Play Live Radio
Next Up:
0:00 0:00
Available On Air Stations

Everywhere All At Once: A WMOT Hit List For AmericanaFest 2023

Collage by Chloe Kimes
Top to bottom, left to right: Jobi Riccio, Logan Ledger, Bahamas, Amy Rigby, Autumn Nicholas, Cruz Contreras, Gabe Lee, and Jenny Owen Youngs

AmericanaFest is a controlled explosion, a circus maximus, an idea so crazy that it just might work. The Americana Music Association has been pulling this thing off for 23 years, so it’s got staying power. It’s grown from a handful of shows at a few bars to a sprawl of 220 artists playing at 40+ venues from the far West End to far East Nashville, so it has drawing power too. And it’s back, between Tuesday, Sept. 19 and Saturday, Sept. 23. We’re as ready as we can be (including three afternoons of loaded Day Stage performances). How about you?

With so many choices, perhaps you’re looking for some focus or some suggestions, and as hard as that is, I’ve been surveying and listening and come up with a list of artists that are worthy of your attention. I hasten to say this list is as personal and subjective as it is well-meaning. There are artists I don’t yet know. There are amazing tried and true veterans returning, including Jim Lauderdale, Chuck Mead and Mary Gauthier. We expect you already have feelings for them. Here though, I’ve tried to spot artists on the make and making news - artists (in alphabetical order) who in my humble opinion deserve a spotlight. There’s no wrong way to do this thing. Have fun.

Old-time music is enjoying another youthful renaissance, thanks in part to Allison DeGroot(banjo) andTatiana Hargreaves(fiddle). They interpret curious traditional numbers and write songs that bring a mythic insight on the troubled modern world, evidenced by their second album as a duo, Hurricane Clarice. Its apocalyptic overtones fuse with haunted vocal harmonies that’ll remind some of the legendary Hazel & Alice. Bluebird Cafe, 9/22 at 6 pm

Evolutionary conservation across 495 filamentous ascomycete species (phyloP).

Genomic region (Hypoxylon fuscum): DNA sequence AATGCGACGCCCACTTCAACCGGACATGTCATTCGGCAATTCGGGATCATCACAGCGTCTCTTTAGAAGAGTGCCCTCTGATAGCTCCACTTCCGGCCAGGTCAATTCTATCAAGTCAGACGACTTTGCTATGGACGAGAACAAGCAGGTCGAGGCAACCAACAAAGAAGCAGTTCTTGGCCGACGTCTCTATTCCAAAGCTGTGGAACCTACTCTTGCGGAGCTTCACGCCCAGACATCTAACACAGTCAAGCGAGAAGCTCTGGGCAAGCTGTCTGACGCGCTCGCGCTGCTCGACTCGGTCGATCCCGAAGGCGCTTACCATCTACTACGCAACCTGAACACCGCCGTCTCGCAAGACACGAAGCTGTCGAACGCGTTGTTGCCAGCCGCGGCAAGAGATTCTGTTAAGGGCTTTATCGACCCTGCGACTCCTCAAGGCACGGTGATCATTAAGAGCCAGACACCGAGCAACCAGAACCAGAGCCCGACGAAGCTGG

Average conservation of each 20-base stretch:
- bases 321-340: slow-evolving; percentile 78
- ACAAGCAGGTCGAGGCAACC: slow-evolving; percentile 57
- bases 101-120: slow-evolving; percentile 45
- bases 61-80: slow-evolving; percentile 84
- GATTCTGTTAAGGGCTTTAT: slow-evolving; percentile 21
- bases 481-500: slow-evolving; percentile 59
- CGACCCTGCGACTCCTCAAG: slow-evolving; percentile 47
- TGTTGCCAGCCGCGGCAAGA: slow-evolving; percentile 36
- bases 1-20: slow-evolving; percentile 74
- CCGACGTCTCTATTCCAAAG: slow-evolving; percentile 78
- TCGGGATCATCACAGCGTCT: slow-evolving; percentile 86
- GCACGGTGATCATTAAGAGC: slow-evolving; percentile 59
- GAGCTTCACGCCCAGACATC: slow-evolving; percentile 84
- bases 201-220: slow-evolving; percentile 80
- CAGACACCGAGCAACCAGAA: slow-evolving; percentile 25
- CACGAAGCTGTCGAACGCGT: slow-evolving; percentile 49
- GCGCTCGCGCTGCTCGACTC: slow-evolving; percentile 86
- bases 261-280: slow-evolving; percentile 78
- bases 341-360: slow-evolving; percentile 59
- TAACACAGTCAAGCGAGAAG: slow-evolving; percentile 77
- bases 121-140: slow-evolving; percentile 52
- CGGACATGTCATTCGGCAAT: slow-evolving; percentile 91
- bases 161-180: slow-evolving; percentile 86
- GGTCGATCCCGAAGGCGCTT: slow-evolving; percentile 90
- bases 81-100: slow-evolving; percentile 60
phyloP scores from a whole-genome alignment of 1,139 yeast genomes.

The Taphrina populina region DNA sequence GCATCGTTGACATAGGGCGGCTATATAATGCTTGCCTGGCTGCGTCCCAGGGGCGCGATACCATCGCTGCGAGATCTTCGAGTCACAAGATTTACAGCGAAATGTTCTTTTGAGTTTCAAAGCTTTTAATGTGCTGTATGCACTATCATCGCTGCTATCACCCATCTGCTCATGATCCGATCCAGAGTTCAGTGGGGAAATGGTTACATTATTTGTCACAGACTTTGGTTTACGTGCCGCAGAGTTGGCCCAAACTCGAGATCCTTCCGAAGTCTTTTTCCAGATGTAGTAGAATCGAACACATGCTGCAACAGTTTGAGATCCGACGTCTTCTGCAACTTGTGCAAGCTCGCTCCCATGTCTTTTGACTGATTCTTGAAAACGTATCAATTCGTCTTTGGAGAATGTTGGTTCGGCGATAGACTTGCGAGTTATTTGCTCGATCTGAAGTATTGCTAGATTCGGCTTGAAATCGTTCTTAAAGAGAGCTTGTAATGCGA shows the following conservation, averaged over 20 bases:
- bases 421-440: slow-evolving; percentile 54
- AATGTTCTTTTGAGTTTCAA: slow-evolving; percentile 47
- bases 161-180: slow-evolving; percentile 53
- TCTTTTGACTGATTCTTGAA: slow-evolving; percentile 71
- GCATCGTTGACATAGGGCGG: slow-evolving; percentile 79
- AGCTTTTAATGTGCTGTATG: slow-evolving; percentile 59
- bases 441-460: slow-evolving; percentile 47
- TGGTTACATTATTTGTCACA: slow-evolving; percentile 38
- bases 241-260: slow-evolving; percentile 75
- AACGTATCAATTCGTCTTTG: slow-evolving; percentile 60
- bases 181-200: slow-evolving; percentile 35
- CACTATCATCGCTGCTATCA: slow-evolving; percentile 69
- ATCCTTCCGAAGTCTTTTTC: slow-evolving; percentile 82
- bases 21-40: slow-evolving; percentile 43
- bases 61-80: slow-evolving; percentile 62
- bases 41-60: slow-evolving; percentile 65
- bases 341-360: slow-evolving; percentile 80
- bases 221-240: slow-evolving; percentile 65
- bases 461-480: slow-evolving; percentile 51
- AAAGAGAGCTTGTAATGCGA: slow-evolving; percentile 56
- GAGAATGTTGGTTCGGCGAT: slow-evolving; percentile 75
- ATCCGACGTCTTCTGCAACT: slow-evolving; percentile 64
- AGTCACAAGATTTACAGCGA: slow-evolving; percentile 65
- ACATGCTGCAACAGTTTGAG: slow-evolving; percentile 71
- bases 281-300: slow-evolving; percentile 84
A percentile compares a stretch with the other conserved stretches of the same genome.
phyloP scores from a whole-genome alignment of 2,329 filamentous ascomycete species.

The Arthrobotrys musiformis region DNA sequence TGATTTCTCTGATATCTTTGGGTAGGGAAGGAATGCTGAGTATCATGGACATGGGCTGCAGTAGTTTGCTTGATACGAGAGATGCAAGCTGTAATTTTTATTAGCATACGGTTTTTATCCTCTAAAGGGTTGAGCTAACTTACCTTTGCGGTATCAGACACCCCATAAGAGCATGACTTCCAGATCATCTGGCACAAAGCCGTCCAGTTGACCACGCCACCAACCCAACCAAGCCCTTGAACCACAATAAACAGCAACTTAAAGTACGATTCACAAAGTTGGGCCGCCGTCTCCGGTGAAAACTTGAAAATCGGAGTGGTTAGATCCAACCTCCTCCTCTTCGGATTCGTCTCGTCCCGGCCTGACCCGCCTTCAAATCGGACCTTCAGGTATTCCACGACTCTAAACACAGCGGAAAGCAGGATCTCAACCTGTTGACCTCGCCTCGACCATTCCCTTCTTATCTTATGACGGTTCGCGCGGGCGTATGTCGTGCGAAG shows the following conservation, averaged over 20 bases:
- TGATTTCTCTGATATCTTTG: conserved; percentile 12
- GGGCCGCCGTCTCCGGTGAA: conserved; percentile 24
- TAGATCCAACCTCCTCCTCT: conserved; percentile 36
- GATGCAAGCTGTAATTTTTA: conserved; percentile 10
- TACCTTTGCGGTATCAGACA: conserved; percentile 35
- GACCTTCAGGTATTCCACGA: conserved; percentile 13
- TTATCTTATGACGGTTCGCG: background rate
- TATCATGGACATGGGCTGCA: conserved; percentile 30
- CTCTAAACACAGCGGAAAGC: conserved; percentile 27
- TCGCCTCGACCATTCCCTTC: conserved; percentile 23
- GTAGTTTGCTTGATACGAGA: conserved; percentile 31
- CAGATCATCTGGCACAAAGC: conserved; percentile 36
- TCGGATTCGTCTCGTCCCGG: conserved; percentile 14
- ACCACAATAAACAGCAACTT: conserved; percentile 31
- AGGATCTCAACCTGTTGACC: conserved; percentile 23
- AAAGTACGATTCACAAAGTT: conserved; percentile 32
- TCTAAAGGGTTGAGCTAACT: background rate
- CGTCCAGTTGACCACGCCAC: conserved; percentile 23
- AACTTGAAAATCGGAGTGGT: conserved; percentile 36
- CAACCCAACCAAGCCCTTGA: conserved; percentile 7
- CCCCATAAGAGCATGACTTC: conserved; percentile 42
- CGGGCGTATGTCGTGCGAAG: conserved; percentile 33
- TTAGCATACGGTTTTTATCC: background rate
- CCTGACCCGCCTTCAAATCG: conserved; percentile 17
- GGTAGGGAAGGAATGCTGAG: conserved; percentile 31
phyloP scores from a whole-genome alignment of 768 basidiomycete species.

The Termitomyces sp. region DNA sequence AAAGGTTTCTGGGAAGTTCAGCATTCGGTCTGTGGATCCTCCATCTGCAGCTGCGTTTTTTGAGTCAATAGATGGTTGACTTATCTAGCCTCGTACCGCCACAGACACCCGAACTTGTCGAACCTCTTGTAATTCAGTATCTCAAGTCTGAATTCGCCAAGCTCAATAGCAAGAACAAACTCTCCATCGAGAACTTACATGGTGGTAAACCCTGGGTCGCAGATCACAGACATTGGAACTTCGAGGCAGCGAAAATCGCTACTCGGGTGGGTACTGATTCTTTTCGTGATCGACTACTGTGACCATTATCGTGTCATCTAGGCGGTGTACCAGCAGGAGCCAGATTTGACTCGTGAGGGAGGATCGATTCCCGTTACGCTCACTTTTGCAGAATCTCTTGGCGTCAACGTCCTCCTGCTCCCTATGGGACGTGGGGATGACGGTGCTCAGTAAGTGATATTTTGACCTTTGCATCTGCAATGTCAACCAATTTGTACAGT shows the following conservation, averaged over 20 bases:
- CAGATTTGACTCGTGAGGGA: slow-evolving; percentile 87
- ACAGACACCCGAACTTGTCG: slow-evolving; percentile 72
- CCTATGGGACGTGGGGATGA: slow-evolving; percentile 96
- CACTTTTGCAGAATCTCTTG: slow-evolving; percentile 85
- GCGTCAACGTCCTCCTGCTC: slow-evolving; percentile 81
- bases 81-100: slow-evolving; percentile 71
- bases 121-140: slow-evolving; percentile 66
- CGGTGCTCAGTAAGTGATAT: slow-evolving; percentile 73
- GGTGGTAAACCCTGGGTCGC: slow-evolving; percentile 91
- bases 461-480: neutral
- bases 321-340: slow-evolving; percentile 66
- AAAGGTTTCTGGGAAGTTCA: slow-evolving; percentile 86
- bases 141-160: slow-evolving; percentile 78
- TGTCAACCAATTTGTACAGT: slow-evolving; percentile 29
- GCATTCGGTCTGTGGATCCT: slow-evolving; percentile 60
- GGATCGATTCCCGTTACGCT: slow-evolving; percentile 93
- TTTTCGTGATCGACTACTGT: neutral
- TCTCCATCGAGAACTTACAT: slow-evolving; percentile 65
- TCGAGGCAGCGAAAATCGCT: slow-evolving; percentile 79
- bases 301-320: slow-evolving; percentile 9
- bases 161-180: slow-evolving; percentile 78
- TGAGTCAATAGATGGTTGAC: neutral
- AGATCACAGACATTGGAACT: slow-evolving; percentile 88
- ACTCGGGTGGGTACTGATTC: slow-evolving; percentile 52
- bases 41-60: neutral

Many popular Americana veterans are playing showcases, but Amy Rigby makes a triumphant return for her first fest in 20 years. She helped build the 1980s cowpunk movement in New York with bands The Last Roundup and The Shams and released brilliant solo albums like Diary of a Mod Housewife. Her rapier wit and lifelong commitment to rootsy rock and roll are informing a new project for next year. Eastside Bowl, 9/21 at 9:30 pm

Of the many fascinating and talented artists who’ve come through the Black Opry, Autumn Nicholas stands out with a dramatic gaze and a powerful voice. The songwriter grew up in North Carolina and negotiated a variety of journeys, including coming to terms with non-binary gender identity amid a dramatic time for American civil rights. Autumn’s not released an album in this chapter of her growth, but the prospect is exciting. The Basement, 9/22 at 8 pm

Bahamas is the aka of songwriter and multi-instrumentalist Afie Jurvanen, a Finnish-Canadian who grew up in Toronto and who’s been collecting Juno Awards at quite a clip. Groovy, witty, stylish and collaborative, Jurvanen brings something quirky but grounded to every track. He’s just released his sixth album, Bootcut. Brooklyn Bowl, 9/21 at 10 pm

WMOT recently hosted St. Louis roots rocker Beth Bombara at Finally Friday, and ever since then we’ve seen critics pile on with love for her fourth album It All Goes Up. Utterly unpretentious and sincere, Beth’s been a regional mainstay for years, but bright horizons are opening up. The 5 Spot, 9/23 at 8 pm

Brit Taylor